At Winter Olympics, Russian Curler Suspected Of Doping More than 160 Russian athletes who passed drug tests were allowed to compete in the Winter Olympic Games, even though the Russian Olympic Committee was banned for using prohibited substances.
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At Winter Olympics, Russian Curler Suspected Of Doping

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At Winter Olympics, Russian Curler Suspected Of Doping

At Winter Olympics, Russian Curler Suspected Of Doping

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DAVID GREENE, HOST:

All right. The subject of doping is rearing its ugly head again at this year's Olympic Games. We should remember here Russia was banned from the Olympics this year because of its alleged massive doping system. But some Russian athletes who were deemed clean were invited to compete. And now one of them is under scrutiny again, accused of testing positive for a banned substance. Let's go to Pyeongchang, South Korea, and NPR's Tom Goldman.

TOM GOLDMAN, BYLINE: The news broke last night that a Russian athlete tested positive, but nothing was final until his backup urine sample was tested as well. Late Monday afternoon, the Court of Arbitration for Sport, which oversees doping matters at the Games, said it had registered a new procedure against curling bronze medalist Alexander Krushelnitsky. Now, this language on the surface doesn't confirm the backup sample was positive too, but according to someone close to the case, new procedures don't begin unless there's sufficient evidence of a possible doping violation. Earlier Monday, reporters asked Konstantin Vybornov about the potential damage to Russia from a doping violation in Pyeongchang. Vybornov is the press attache for the Russian delegation.

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KONSTANTIN VYBORNOV: In every situation, every positive doping test could damage the reputation of a sportsman or a federation or a national sport - every case concerning with every country.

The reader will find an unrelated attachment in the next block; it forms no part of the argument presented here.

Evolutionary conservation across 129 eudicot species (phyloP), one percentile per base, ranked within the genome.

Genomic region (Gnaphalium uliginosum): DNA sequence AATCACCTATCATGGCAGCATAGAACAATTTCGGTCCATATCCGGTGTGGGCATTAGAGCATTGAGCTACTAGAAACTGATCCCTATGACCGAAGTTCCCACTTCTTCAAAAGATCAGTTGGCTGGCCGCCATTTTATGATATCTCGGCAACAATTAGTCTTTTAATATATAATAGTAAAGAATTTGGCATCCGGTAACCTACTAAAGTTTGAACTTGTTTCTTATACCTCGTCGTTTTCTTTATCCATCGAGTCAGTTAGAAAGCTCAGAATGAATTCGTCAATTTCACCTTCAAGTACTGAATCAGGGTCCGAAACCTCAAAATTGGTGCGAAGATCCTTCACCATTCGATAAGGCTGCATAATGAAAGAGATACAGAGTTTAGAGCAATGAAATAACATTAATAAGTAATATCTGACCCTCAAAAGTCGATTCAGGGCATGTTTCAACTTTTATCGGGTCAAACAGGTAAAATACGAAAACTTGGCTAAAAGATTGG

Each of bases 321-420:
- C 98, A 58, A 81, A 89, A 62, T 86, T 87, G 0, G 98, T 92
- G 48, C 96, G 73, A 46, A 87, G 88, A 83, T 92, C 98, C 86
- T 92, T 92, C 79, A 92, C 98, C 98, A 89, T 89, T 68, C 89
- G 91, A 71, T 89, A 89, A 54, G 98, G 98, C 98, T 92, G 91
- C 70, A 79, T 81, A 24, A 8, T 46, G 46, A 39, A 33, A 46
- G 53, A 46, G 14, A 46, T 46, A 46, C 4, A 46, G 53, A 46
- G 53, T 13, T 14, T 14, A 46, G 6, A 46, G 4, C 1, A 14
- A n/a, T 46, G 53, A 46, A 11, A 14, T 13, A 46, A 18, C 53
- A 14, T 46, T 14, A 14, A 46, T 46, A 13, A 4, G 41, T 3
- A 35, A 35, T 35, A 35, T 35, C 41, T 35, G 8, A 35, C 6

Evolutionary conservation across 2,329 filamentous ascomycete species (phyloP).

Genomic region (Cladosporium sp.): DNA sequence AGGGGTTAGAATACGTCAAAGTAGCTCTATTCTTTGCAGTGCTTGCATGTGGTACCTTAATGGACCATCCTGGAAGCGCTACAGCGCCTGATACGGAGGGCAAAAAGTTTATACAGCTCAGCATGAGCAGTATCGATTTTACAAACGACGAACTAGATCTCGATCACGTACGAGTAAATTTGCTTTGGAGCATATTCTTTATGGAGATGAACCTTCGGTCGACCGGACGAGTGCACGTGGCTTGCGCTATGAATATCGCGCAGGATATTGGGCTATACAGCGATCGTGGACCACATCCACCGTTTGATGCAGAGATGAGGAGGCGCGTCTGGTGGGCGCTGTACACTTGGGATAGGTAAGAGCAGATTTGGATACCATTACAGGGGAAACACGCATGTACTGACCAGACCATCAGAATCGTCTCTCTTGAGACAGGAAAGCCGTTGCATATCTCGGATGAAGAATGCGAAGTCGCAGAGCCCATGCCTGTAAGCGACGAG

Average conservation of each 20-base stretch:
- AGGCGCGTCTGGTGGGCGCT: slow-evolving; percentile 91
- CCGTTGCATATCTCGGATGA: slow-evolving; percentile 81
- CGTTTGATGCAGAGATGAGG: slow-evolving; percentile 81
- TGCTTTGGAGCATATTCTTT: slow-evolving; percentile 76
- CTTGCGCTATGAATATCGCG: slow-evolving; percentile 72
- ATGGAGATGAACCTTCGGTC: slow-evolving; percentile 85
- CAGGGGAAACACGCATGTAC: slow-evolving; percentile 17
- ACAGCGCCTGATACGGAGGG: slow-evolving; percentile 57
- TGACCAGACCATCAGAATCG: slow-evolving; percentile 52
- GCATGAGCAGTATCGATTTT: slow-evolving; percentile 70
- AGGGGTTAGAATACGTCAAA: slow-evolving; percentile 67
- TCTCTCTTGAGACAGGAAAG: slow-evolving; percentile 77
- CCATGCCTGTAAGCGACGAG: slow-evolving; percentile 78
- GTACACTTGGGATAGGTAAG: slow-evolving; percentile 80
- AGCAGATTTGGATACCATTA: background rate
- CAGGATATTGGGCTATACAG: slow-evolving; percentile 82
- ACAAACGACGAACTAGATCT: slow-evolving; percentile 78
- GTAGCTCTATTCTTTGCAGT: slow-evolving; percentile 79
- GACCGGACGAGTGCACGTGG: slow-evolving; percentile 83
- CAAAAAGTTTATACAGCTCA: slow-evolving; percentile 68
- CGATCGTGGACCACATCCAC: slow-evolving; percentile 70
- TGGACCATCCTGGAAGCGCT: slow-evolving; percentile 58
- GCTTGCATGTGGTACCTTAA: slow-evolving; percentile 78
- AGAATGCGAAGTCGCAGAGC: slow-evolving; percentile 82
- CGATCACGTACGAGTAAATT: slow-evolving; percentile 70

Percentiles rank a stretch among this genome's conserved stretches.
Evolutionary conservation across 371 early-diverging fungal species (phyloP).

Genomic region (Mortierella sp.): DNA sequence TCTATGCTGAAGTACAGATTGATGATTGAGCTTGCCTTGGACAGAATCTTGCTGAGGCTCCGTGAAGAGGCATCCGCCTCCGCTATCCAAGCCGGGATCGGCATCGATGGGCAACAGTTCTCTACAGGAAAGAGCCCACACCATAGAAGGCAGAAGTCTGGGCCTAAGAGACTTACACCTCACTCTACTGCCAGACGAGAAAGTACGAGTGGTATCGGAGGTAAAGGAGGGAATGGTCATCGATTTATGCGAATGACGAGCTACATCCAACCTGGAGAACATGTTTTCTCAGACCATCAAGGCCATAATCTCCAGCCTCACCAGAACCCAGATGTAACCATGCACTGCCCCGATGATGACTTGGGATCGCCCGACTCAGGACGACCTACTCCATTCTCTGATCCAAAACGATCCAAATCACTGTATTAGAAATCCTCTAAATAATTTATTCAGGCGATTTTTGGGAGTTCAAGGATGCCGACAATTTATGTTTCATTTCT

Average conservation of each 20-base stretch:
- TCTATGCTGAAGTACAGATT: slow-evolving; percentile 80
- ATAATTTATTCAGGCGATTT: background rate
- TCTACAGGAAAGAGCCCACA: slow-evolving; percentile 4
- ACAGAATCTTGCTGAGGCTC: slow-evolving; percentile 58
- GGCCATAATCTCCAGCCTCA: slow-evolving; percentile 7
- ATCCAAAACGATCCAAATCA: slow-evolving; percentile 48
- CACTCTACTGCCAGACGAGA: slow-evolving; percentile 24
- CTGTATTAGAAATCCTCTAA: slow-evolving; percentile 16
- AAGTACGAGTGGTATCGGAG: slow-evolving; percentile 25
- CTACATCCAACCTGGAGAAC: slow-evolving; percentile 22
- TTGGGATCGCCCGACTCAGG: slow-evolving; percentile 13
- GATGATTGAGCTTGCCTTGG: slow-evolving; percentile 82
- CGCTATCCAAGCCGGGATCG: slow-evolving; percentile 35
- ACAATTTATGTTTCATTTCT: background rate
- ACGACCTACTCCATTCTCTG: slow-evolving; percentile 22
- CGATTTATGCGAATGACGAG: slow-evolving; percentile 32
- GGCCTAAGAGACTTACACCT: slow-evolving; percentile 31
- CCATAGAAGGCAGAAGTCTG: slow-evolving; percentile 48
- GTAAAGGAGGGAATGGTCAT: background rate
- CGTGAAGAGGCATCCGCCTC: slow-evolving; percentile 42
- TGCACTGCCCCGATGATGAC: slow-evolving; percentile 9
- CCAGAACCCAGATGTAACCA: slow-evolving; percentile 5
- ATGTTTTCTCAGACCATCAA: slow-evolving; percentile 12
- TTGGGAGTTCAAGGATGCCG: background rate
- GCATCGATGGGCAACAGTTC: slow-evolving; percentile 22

GOLDMAN: But of course it's especially damaging to Russia. For two straight Olympics, the country has fielded incomplete teams because of doping punishments. The Krushelnitsky case doesn't exactly help the International Olympic Committee's reputation either. The IOC invited more than 160 Russian athletes to South Korea, including Krushelnitsky, after putting them through what the IOC calls a rigorous drug screening process before the Games. IOC spokesman Mark Adams was asked Monday whether that process failed.

(SOUNDBITE OF ARCHIVED RECORDING)

MARK ADAMS: I don't want to speculate on a particular case. Products could be taken here. Products could be taken anywhere.

UNIDENTIFIED WOMEN: (Shouting in foreign language).

GOLDMAN: At curling competition today, Russian athletes expressed concern for Krushelnitsky who reportedly has turned in his credential and left the Olympics. Teammates also were skeptical about the drug test. There is a theory that Krushelnitsky was the victim of sabotage.

Olympic Athletes from Russia, as they're called at these Games, have to adhere to a code of conduct. They can't publicly display the Russian flag, and they have to follow anti-doping rules. If Krushelnitsky breached the code, the IOC could withdraw its offer to let the Russian flag fly at the closing ceremony. Tom Goldman, NPR News, Pyeongchang.

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